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Brain Res Cogn Brain Res. 2004 Jan;18(2):196-204.

Spatial frequency of visual image modulates neural responses in the temporo-occipital lobe. An investigation with event-related fMRI.

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Department of Psychology, Nagoya University, Graduate School of Environmental Studies, Furo, Chikusa, Nagoya, Aichi 464-8601, Japan.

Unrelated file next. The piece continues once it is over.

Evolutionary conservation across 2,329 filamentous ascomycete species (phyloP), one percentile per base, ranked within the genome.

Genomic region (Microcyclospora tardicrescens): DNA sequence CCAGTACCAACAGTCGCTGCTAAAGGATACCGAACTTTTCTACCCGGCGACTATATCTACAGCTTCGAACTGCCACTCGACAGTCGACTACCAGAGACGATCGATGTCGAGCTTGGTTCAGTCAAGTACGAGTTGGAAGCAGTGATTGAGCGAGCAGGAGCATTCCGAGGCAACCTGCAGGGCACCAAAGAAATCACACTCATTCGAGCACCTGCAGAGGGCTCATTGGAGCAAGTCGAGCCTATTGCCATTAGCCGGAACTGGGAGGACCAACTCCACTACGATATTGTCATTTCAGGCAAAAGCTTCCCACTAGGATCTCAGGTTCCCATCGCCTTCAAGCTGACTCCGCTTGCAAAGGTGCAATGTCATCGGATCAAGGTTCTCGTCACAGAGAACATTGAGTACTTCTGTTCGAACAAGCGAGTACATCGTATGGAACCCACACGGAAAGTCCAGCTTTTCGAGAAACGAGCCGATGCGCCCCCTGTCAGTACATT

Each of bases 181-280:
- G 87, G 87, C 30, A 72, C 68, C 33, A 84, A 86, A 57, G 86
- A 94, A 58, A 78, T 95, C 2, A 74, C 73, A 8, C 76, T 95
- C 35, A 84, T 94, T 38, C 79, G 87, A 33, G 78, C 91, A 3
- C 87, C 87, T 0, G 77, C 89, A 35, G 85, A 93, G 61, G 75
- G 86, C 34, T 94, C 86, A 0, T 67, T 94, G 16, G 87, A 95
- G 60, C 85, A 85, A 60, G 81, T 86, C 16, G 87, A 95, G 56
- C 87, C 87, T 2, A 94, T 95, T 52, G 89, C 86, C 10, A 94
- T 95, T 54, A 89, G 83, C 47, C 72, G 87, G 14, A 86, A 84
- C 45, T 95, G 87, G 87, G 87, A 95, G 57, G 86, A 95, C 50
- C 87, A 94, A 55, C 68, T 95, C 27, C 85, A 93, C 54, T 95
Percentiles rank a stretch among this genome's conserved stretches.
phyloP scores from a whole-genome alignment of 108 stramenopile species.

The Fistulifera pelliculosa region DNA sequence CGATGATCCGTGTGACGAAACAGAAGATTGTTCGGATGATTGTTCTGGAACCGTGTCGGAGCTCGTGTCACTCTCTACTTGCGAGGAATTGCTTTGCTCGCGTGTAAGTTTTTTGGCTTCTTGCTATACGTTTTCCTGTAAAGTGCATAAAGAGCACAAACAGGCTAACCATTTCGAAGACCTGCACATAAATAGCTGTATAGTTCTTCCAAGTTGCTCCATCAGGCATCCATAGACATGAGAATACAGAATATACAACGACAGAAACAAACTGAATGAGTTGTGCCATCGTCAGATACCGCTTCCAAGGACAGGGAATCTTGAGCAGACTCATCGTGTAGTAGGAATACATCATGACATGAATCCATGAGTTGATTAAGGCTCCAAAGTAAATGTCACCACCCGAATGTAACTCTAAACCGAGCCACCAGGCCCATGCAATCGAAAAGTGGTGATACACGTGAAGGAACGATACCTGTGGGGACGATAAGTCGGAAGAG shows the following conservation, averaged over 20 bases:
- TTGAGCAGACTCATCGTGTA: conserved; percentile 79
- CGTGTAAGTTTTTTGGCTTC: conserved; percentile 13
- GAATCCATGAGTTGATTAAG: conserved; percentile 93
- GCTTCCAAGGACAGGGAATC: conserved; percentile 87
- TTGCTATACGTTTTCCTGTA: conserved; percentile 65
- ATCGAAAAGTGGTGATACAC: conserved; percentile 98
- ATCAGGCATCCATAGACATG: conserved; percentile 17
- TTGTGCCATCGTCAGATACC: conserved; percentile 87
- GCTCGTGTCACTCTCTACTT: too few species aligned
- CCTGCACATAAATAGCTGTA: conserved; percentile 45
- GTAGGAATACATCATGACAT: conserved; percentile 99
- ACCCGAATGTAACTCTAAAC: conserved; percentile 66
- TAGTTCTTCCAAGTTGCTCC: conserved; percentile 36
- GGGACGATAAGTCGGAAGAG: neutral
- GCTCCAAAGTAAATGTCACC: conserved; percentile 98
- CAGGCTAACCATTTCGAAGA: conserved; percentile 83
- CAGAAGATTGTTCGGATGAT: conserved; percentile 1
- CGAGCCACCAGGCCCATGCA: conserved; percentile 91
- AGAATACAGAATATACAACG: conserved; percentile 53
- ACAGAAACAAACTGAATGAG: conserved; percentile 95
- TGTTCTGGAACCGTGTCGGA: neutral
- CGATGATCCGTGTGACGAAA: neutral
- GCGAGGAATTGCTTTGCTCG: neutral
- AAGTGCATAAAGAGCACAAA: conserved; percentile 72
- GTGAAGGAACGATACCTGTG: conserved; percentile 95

Our visual environment consists of information ranging from coarse to fine patterns with respect to spatial frequency (SF). Neurophysiological studies using experimental animals have shown that there exist specific SF channels in striate and extrastriate visual cortices. In the present study, we used event-related functional magnetic resonance imaging (fMRI) and healthy subjects to investigate whether manipulation of the SF of visual images modulates neural responses in the temporo-occipital lobes. Subjects were scanned while performing "one-back task" with high-pass or low-pass filtered images of a face and house. We demonstrated that visual attention to the stimuli with high SF more specifically involves cortical activation in the left fusiform gyrus and inferior occipital gyrus as compared to that with low SF. High-SF specificity in the left fusiform gyrus was confirmed by voxel-by-voxel comparison of original images with left-right flipped images. There was no low-SF region in the right hemisphere; however, processing of low-SF images may be category-specific in face- and house-related regions. These results may shed light on the neural correlates of behavioral evidence that high-SF stimuli are handled faster and more accurately when presented to the right visual hemifield than to the left counterpart. The present results were also discussed in a viewpoint of local/global processing and functional asymmetry of cerebral hemispheres.

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